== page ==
This profit-driven concentration virtually created the phenomenon of Pauperism in England. The paupers themselves could actually be considered the first example of what we now call the “labor market.” This should shed some much needed light on the modern myth of the labor market as something necessary and beneficial to society and to the worker. Adam Smith knew better. He wrote in his Wealth of Nations that the employer always wields a significant advantage over the employee; so much so that the idea of the two striking an equal bargain is truly fantastic. The “free contract” between employer and employee is thus contrary to Adam Smith, commonsense, and recorded history.

Also, a quick note on “job creation”: if this economic revolution accomplished anything, it accomplished “job creation.” But far from being a blessing, job creation was just another symptom of the disease. The only kind of society that needs “jobs” is a society that has given up on the expectation of independence and ownership as a normal and natural destination. The Middle Ages had no need for employers whose decisions may create or destroy jobs by the thousands—men in the old order were too busy directing themselves. Capitalist job creation, for the ex-peasant and ex-craftsman, really translates to subordination, dependence, and a loss of possibilities.

It was in this weakened state that the working class entered the Industrial Revolution. We all know of the abuses that took place in those factories—all under “free agreement” with an employer. It was an age of great wealth, yes, and great poverty: a paradox which is one of the hallmarks of the capitalist regime, and which has not disappeared even if it has been exported.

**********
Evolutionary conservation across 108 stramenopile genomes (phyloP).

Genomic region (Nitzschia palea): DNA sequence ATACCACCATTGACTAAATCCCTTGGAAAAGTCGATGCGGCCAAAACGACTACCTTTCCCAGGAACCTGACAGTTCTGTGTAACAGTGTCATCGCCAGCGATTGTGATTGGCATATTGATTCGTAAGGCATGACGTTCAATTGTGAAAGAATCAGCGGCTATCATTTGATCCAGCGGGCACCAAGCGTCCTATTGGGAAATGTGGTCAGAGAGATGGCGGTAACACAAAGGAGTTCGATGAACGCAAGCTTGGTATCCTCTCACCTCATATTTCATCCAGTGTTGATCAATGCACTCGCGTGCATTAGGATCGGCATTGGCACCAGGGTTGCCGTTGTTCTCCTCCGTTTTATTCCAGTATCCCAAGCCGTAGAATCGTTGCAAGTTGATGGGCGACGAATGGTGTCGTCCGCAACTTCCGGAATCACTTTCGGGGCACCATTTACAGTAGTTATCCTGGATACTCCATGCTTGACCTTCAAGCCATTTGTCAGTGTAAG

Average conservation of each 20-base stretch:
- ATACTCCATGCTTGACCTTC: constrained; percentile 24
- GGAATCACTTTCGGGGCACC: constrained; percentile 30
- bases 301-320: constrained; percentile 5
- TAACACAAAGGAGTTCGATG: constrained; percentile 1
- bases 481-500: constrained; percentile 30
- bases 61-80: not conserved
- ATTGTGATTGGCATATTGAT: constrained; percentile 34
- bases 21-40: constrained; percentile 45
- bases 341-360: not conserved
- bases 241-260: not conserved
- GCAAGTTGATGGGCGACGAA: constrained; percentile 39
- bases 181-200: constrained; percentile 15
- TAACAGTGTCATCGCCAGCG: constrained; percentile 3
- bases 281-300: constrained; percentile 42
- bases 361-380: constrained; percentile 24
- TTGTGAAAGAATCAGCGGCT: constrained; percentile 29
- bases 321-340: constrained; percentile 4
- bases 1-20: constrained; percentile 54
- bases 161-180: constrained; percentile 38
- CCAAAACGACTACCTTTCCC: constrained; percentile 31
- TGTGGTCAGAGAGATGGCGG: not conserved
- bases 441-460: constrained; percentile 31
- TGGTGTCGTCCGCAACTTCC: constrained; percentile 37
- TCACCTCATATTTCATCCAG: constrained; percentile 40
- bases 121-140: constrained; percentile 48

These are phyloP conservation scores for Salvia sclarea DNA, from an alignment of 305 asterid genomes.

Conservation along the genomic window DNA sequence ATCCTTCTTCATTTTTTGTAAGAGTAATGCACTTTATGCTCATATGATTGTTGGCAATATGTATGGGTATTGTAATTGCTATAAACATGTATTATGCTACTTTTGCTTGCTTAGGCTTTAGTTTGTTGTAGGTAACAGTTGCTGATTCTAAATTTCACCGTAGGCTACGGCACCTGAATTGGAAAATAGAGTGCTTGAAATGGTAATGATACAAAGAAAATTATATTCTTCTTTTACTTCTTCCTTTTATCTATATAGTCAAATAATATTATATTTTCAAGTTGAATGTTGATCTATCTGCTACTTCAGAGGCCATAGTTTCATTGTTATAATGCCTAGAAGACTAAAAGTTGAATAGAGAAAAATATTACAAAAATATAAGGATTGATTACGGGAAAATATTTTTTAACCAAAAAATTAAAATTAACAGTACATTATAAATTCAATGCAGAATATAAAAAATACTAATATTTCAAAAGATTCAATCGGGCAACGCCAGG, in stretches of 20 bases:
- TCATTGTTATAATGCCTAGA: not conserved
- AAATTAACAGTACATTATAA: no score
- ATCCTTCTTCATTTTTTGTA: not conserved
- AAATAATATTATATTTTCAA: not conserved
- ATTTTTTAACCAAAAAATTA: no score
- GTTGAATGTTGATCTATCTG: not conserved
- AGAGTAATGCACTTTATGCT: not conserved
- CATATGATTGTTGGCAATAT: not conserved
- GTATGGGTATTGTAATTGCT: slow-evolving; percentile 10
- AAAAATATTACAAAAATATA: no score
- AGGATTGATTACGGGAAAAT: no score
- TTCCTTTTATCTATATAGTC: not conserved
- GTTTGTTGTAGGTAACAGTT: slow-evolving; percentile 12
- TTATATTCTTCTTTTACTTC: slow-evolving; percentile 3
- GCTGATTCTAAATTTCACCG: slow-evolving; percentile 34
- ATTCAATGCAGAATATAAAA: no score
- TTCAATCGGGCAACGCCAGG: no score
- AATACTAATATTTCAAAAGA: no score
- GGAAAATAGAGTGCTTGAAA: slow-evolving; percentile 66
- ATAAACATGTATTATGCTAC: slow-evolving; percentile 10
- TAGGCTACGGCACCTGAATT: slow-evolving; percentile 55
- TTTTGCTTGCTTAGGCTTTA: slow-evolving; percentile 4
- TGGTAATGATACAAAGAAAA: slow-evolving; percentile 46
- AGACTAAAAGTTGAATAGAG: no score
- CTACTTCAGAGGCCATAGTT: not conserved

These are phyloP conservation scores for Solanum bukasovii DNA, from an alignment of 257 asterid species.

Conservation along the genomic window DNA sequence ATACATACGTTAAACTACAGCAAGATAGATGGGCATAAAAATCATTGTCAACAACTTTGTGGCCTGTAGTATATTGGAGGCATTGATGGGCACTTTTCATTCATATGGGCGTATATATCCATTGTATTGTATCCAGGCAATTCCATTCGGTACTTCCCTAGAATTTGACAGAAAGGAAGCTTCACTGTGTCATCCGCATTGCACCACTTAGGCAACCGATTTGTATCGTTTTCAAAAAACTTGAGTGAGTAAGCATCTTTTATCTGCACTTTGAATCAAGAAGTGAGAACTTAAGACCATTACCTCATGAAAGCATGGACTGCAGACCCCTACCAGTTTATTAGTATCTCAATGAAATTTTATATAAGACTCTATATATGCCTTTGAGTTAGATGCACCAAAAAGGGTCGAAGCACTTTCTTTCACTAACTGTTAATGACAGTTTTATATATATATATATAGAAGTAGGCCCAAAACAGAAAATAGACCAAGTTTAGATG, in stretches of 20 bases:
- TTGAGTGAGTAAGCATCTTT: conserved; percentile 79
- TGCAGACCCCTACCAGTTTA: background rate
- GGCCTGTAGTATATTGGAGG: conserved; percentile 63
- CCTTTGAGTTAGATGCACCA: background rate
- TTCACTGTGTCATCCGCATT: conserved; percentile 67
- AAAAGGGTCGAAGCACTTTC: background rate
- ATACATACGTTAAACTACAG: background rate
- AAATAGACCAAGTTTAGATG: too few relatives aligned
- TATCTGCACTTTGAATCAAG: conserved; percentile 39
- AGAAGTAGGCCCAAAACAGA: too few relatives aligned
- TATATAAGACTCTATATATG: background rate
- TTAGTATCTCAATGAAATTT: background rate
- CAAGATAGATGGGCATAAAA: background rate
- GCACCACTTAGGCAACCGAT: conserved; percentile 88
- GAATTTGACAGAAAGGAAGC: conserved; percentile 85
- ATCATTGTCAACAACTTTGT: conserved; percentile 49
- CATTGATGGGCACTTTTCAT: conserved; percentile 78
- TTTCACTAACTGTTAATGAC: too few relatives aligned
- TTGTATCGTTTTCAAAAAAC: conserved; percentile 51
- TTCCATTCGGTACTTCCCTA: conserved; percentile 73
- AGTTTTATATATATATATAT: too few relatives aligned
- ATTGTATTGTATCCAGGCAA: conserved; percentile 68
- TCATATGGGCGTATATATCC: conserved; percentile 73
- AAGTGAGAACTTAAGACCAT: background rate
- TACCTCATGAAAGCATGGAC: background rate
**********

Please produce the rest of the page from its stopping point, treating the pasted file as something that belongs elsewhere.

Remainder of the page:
And so it was this sort of widespread oppression which occasioned the Marxist response—that infamous cure which proved worse than the disease itself. Remember: socialism simply completes the capitalist process, transferring property control from the rich to the government. Socialism hates capitalism by way of the Oedipus complex—the two are rivals only because they fight over the same end, which in either case is “economic dictatorship.” (Quadragesimo Anno, 88)

In summary: progress has offered us two materialist ideologies which, due to their logic of efficiency, bring about inevitable economic and political concentration. Further, the principles of each are essentially eschatological rather than historical—they are based, not on past successes, but on promises of a blessed future state which never seems to come. Any solution, if it is to do us any good, must be the opposite: it must be both “centrifugal” and realistic.

It is the argument of this series that such a solution can be found in the corpus of Catholic Social Teaching. The principles of CST meet both of the aforementioned requirements. They are centrifugal, seeking first and foremost a wide distribution of ownership amongst families. (Rerum Novarum, 46; Quadragesimo Anno, 57-59) They are also realistic: they have worked before and are therefore capable of being adapted and applied to modern circumstances.

Even if one does not agree with the need for a Catholic Economy, we should at least agree that something must be done to offset present inequalities, if for no other reason that to preserve our democratic principles. After all, political power follows immediately behind economic power. If I have intermingled the economic with the political throughout this discussion, it is only because the two are inseparable: if economic equality is destroyed, political equality dies with it. If 5% of the population has 72% of the economic power, then the remaining 95% are politically undermined.

I am not arguing for an egalitarian utopia, nor would I demand a perfectly uniform distribution of wealth; but I will suggest that when it takes $7 billion to run for president, the common voter, who usually has no excess income to speak of, is not simply politically impoverished—he is being patronized.

Daniel Schwindtis a member of the Solidarity Hall thinker-space, and the author of several books including Holocaust of the Childlike and The Pursuit of Sanity.